Usually the biggest challenge for any beginner is to be able to play “at speed.” This does not mean to play something fast; it means to play something in a steady prescribed tempo. Fingering and playing a chord may come quite easily to some, but the chances are that sense of ease disappears pretty quickly when faced with more and more chord changes within a song.
This is one of the reasons that first few of Guitar Noise’s easy songs for beginners lessons use songs that involve just two or three chord changes, and relatively easy chord changes at that. It’s also why that songs have been of a moderate tempo, as well. The most fundamental thing you can learn when you start to play is how to make smooth, confident and correct switches between chords, and then to make sure you can perform those chord changes in rhytym while playing the song in question.
In this lesson, we’re going to up the ante a bit but not in a scary way. In fact, what we’re going to do is essentially let the guitar transform a two chord song into a three chord song for us! I know this sounds a bit weird, but I think you’ll catch on fairly quickly.
The song is Three Marlenas, written by Jakob Dylan. You can find it one the Wallflowers’ 1996 (man, was it that long ago?) CD, Bringing Down The Horse.
On the disc, the song is in the key of Eb Major and, before we go any further, let’s talk about that! If I happen to say a song is in, say Eb Major, for instance, this means that this is how I have worked it out on my guitar (standardly tuned) playing along with my CD player. I have seen this (and many other songs) tabbed out in various keys using various voicings of various chords. Please understand that I am showing you how I understand the song to be played and I am not in any way saying (in my best James Earl Jones’ voice), “THIS IS HOW IT IS DONE.” Those of you who have read my columns for any length of time know that (no pun intended) this is not my style. Not at all. If you have another interpretation of this or any song we go over that you like better than the one I demonstrate, then by all means, please use it. None of our lessons here at Guitar Noise is meant to be THE authorized of anything. These are just arrangements, ways to play the song as you would if you were performing by yourself or playing it with another person singing.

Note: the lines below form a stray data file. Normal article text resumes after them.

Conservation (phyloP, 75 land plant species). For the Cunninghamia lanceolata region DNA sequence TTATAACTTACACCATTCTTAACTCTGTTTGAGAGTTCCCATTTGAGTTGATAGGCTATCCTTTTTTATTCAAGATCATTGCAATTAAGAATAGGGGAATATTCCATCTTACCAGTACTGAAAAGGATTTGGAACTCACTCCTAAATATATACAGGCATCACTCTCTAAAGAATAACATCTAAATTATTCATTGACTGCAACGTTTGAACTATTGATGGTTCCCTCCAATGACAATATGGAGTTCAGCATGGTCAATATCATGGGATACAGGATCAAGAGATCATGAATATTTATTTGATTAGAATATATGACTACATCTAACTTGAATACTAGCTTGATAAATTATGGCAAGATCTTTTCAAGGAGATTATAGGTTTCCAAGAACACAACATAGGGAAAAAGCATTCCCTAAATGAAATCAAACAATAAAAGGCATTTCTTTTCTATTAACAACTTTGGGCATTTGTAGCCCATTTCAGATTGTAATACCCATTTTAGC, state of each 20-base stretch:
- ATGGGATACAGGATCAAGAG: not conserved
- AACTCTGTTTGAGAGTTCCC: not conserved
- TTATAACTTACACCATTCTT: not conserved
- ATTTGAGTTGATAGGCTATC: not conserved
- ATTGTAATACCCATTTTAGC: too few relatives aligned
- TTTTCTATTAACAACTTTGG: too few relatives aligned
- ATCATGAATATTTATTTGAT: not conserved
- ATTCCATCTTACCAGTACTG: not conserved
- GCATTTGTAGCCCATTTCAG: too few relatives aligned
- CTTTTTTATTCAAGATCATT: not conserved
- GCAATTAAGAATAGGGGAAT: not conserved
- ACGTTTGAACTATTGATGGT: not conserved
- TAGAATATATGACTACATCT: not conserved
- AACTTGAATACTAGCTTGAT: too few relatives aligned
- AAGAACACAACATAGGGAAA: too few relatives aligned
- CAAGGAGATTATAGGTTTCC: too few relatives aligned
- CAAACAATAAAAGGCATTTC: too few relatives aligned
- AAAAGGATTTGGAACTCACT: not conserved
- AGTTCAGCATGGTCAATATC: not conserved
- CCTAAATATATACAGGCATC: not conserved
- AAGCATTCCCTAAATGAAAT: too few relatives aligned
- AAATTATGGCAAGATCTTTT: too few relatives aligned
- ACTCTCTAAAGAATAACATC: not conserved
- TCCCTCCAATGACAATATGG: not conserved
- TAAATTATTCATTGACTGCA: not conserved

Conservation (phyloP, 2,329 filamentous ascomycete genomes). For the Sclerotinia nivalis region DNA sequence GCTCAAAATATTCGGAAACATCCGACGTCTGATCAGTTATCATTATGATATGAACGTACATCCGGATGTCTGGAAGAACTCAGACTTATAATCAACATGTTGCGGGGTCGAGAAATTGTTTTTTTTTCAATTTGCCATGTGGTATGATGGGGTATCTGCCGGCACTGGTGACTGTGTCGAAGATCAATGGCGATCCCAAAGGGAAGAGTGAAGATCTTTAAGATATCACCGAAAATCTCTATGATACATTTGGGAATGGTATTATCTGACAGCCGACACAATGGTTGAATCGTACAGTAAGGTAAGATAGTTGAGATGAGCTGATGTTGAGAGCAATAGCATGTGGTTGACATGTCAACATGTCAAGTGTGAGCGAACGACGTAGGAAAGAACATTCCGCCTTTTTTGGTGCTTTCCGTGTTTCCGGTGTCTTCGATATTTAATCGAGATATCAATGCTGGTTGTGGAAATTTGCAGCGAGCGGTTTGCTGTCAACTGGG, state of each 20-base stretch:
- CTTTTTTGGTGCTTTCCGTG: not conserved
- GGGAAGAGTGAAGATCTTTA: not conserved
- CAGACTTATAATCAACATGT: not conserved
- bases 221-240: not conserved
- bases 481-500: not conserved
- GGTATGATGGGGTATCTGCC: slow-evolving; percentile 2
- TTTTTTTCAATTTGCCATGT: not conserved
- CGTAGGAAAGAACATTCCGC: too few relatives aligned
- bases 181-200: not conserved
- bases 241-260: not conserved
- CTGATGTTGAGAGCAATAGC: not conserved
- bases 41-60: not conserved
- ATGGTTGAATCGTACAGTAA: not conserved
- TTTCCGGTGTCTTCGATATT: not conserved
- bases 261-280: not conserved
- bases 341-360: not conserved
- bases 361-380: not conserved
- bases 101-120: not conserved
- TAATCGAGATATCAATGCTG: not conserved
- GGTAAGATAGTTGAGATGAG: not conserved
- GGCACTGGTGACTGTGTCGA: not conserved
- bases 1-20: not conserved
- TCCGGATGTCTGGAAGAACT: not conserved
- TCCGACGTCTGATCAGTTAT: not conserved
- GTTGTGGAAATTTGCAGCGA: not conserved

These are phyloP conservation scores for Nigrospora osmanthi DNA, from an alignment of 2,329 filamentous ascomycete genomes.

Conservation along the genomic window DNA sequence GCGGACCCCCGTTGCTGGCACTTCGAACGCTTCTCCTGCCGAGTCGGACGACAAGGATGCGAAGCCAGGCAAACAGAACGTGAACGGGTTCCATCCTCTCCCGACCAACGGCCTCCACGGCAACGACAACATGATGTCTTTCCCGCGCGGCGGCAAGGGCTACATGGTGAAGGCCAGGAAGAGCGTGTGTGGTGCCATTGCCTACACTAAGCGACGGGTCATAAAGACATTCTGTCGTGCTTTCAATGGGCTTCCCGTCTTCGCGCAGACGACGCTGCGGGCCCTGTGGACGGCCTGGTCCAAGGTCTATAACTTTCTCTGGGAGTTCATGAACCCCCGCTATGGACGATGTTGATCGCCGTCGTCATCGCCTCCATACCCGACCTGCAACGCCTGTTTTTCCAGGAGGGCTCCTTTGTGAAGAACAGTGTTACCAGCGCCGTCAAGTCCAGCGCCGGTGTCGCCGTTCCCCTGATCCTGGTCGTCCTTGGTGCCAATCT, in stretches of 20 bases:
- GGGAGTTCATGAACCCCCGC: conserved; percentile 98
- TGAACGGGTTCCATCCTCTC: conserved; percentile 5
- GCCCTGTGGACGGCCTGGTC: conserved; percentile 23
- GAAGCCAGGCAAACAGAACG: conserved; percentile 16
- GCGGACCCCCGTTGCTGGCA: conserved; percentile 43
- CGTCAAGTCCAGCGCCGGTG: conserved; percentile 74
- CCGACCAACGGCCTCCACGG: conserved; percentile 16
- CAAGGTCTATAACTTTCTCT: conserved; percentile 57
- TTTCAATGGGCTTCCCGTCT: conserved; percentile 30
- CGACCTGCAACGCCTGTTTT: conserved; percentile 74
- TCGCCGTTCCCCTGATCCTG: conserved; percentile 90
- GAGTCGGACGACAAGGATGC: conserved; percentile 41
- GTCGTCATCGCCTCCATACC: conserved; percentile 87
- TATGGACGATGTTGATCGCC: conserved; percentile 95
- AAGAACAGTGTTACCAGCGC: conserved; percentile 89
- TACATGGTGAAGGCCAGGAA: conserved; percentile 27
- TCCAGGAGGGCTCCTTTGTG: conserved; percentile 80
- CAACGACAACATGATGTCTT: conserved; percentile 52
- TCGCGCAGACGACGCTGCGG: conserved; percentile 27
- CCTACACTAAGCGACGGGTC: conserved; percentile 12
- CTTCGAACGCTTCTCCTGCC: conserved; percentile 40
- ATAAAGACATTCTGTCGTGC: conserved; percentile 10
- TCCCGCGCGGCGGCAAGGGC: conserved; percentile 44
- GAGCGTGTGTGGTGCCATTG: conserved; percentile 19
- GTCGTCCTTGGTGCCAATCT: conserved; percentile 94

So, moving onward, by playing along with the CD, I’ve found Three Marlenas to be in the key of Eb major and also that the two prominent chords are Eb and Ab. Just reading that gives me the heebie jeebies! So, without a second thought about it, I decide to use my capo and find a better key in which to play this song, rather than to subject myself to these particular chords. If you’re not familiar with what a capo is and what it can be used for, I suggest you take a moment and read the column I wrote about a year ago (the one with the incredibly long title(The Underappreciated Art of Using a Capo)) on this subject. It also would be worth your while to check out our article on transposing, Turning Notes into Stone.
When I see the signature of Eb major, my usual choice is to think about playing in the key of D major instead. The key of D is simply a half-step lower in than Eb, so if I put my capo on the first fret of my guitar and strum a D major chord, I am actually playing an Eb major chord. Using the same logic, I realize that a G major chord, played with the capo on the first fret, is now an Ab chord. Our crisis, brought on by the prospect of playing Eb and Ab chords throughout the song, has been averted.
And for the sake of simplicity, we will now discuss this song in terms of the key of D Major. I know that this may be a bit confusing to some of you, especially those just starting out, and I apologize for that. Please feel free to write me and I’ll be happy to go over it in greater detail.
I’m sure that most of you know how to play both the D and the G chords, but I’m going to throw you off a bit here by introducing a different voicing for the G chord that some of you might not be familiar with:
My suggestions as to which fingers to use where on these chords are as follows:
Okay, now let’s take a quick moment and look at this “new” G chord.
As you can see, the only difference between the “standard” G and this particular voicing is the use of the D note (third fret on the B string) instead of the open B string itself. Since we know that the G chord is made up of the G (the root), B (the third) and D (the fifth) notes, you can see that all we’re really doing is changing the number of D notes we’re using in our chord. Some people like to call this a “G5” or a “G add 5” but neither of these names makes sense. “G5” usually means playing what guitarists think of as a G “power chord,” namely, just using the G (root) and D (the fifth. or “5” if you will) and “add 5” makes even less sense since the normal G chord already has the D note in it. This new chord voicing is still just a G chord, pure and simple.